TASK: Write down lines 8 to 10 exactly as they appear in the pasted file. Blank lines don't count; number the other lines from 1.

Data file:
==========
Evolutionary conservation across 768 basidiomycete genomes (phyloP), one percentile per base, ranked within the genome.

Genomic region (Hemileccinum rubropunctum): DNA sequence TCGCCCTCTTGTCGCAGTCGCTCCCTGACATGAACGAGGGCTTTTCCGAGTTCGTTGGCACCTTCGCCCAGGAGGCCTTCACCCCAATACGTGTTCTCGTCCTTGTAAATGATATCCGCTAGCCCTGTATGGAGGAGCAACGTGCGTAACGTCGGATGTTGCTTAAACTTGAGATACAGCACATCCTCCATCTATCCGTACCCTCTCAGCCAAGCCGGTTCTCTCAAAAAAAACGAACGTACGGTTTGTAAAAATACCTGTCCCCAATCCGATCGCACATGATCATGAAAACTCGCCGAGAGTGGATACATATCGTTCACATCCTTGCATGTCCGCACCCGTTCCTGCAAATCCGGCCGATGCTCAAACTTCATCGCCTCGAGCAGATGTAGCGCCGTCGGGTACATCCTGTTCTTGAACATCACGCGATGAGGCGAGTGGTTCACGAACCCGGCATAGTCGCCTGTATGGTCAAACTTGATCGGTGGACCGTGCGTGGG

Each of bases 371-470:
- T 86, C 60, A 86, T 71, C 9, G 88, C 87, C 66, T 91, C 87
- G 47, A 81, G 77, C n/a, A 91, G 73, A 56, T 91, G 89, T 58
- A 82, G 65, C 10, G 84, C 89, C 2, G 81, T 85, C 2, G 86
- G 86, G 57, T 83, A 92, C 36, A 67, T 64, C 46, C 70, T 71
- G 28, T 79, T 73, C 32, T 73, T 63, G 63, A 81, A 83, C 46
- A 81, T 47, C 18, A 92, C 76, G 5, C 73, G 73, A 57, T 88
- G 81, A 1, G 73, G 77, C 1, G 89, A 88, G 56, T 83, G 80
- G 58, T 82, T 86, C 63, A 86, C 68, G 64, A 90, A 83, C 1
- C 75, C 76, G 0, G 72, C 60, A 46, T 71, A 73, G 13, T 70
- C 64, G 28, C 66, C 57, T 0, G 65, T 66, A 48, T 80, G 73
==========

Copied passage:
- G 28, T 79, T 73, C 32, T 73, T 63, G 63, A 81, A 83, C 46
- A 81, T 47, C 18, A 92, C 76, G 5, C 73, G 73, A 57, T 88
- G 81, A 1, G 73, G 77, C 1, G 89, A 88, G 56, T 83, G 80